After more than 30 years as a Labour MP and local councillor, Gerry Sutcliffe won’t be contesting the 2015 General Election.

The former Sports Minister in Gordon Brown’s Labour Government, leader of Bradford Council and print union negotiator has been a fixture in local and national politics since 1982.

He’s giving up this aspect of public life, he says, to help the Labour Party win back the parliamentary seats it used to hold in the Bradford district.

He said: “After the 1997 General Election I was one of five Labour MPs. There was Marsha Singh in Bradford West, Terry Rooney in Bradford North, Chris Leslie in Shipley and Ann Cryer in Keighley. Now I’m the only one left.”

He put his long run of election success in Bradford South down to organisation and presence and it is this that he says he wants the party to replicate not just in Shipley, Bradford East, Bradford West and Keighley, but across the country.

“We had a good local election result in Bradford. I think all party leaders are trapped in London-based cliques who don’t always offer them good advice. So it’s my job and the job of other MPs to make sure that Ed (Miliband) understands how we can win the next general election,” he added.

After Labour surprisingly lost Bradford West to George Galloway and Respect in the March 2012 by-election, the ensuing row that engulfed the party locally and regionally brought Ed Miliband to Bradford to find out what had gone wrong.

Lewis Baston’s subsequent report, The Bradford Earthquake, commissioned by the Joseph Rowntree Foundation, gave as one reason: “National messages and campaigning language failed to connect with Bradford West electors’ bad experiences of mainstream politics.”

That strikes a chord with Salford-born Gerry Sutcliffe, whose Roman Catholic schooling took place in Bradford and whose political education began as a trades union official in Bradford.

“It’s all television sound-bites now,” he said. “When I started out there’d be 200 people at the monthly Thursday night Trades Council meetings chaired by Pat Wall. I used to go to hustings meetings in church halls. We don’t do that anymore.”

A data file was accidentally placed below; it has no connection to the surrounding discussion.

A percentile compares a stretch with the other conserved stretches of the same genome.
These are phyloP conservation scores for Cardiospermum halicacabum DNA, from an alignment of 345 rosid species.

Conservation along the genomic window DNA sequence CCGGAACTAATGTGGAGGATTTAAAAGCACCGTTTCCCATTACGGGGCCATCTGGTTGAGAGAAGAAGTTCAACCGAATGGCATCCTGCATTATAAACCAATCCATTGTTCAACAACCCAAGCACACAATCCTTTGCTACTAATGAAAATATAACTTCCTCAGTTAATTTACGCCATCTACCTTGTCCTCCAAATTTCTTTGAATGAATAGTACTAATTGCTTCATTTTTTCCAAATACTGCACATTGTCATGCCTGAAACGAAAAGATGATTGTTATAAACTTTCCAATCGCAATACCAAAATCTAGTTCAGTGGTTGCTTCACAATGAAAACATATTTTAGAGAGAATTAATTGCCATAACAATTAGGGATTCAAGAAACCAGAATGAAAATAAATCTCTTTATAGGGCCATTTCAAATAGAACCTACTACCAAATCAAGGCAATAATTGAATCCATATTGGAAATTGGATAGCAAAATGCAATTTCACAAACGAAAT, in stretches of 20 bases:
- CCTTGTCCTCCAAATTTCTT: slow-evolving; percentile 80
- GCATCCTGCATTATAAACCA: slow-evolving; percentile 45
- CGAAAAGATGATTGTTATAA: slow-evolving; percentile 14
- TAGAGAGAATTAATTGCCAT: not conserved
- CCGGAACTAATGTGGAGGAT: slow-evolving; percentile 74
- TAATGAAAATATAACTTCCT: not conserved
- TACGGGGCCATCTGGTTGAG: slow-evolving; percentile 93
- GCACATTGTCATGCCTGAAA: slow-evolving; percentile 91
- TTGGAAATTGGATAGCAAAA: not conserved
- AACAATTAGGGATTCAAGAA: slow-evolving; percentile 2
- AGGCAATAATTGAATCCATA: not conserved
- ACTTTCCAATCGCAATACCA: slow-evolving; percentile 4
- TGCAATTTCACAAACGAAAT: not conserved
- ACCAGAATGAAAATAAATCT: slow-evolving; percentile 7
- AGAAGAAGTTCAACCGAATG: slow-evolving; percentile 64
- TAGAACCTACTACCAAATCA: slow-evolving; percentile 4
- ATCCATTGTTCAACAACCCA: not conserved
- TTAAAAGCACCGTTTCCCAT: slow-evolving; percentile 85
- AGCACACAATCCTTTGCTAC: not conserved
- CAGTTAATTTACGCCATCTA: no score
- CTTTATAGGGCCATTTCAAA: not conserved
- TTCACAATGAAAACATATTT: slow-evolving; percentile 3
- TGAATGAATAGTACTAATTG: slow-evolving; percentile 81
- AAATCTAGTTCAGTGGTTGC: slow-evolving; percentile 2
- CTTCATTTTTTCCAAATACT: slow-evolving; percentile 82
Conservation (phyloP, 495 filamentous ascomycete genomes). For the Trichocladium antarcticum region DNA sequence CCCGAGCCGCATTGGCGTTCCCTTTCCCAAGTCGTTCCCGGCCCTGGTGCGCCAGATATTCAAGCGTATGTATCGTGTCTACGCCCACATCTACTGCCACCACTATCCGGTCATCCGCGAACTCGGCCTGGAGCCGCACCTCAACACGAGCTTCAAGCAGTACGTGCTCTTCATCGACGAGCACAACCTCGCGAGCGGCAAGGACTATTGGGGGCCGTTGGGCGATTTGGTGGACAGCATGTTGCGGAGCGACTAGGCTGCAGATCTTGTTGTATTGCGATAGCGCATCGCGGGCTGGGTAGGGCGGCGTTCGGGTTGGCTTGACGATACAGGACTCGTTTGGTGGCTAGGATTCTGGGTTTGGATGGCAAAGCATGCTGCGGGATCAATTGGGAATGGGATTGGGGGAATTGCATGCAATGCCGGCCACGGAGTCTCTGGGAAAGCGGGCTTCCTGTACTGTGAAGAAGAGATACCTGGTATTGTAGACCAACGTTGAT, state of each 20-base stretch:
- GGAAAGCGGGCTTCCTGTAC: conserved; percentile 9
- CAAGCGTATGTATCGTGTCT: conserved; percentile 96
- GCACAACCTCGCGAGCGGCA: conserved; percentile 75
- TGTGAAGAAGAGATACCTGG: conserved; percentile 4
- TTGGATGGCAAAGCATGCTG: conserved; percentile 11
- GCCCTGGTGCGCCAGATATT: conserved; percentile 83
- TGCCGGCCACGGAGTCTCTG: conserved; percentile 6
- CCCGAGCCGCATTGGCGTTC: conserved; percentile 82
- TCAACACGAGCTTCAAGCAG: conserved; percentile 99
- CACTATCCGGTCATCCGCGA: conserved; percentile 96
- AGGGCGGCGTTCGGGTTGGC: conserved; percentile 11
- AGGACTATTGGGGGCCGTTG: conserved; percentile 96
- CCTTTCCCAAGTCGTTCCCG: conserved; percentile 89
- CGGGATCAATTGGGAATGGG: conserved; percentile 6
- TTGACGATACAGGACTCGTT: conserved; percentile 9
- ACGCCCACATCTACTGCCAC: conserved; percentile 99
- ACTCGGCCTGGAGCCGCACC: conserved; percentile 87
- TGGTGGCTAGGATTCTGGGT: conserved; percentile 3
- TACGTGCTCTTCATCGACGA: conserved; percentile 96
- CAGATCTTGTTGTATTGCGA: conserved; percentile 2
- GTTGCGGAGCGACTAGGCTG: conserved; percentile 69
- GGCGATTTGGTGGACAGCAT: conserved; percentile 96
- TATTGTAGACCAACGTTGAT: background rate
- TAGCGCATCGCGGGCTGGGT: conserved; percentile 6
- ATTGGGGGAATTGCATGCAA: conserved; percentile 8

In October 1981, the year before Gerry Sutcliffe was elected to Bradford Council, the break-away Social Democratic Party (SDP), part of whose inaugural party conference was held in St George’s Hall, disrupted the political status quo and worried the men in suits.

Former Labour Party heavyweights who had crossed over – Roy Jenkins, Shirley Williams, Dr David Owen, Bill Rodgers – were in town and causing a stir. The talk was of defections, rebellions and voter backlashes.

Last week Nigel Farage’s UKIP caused a few tremours, if not the promised earthquake. But the scare talk about immigration, which appears to have galvanised the main party leaders, doesn’t appear to be making Sutcliffe anxious.

The old stager – he’ll be 62 next May – witnessed all that and a lot more in Bradford from the mid-1980s when major public rows and street demos involving race, religion and politics were the norm.

“The good thing about Bradford is that we had to understand local, national and international politics. Then, politics was live and there had to be outcomes. Now politics has become about managing things as they are rather than changing things.

“I am going to use my time between now and the next General Election to develop political organisation in Bradford and use my voice in Westminster. We need to reconnect with our core vote if we are to return a Labour government.

“So I will be supporting John Grogan in Keighley and will take an interest in who is selected to contest the other Bradford seats and Shipley,” he said.

Now’s not the time for a political obituary, the goalkeeper for the House of Commons football team is still alive and kicking – but in summary he said he is proud to have played a part in either replacing or modernising school buildings, GP’s surgeries and housing estates in Bradford South.

He also had a hand in pushing through parliamentary legislation affecting consumer credit, employment law – extending paternity leave – and the corporate manslaughter act, which made companies and company directors answerable for accidents and injuries in the workplace.

Sutcliffe’s reflections on a life in sport and politics, including his role in the continuing Bradford Bulls saga, may appear in book form this autumn. His autobiography, as yet, has no title, although ‘Balls To You’ briefly crossed his mind.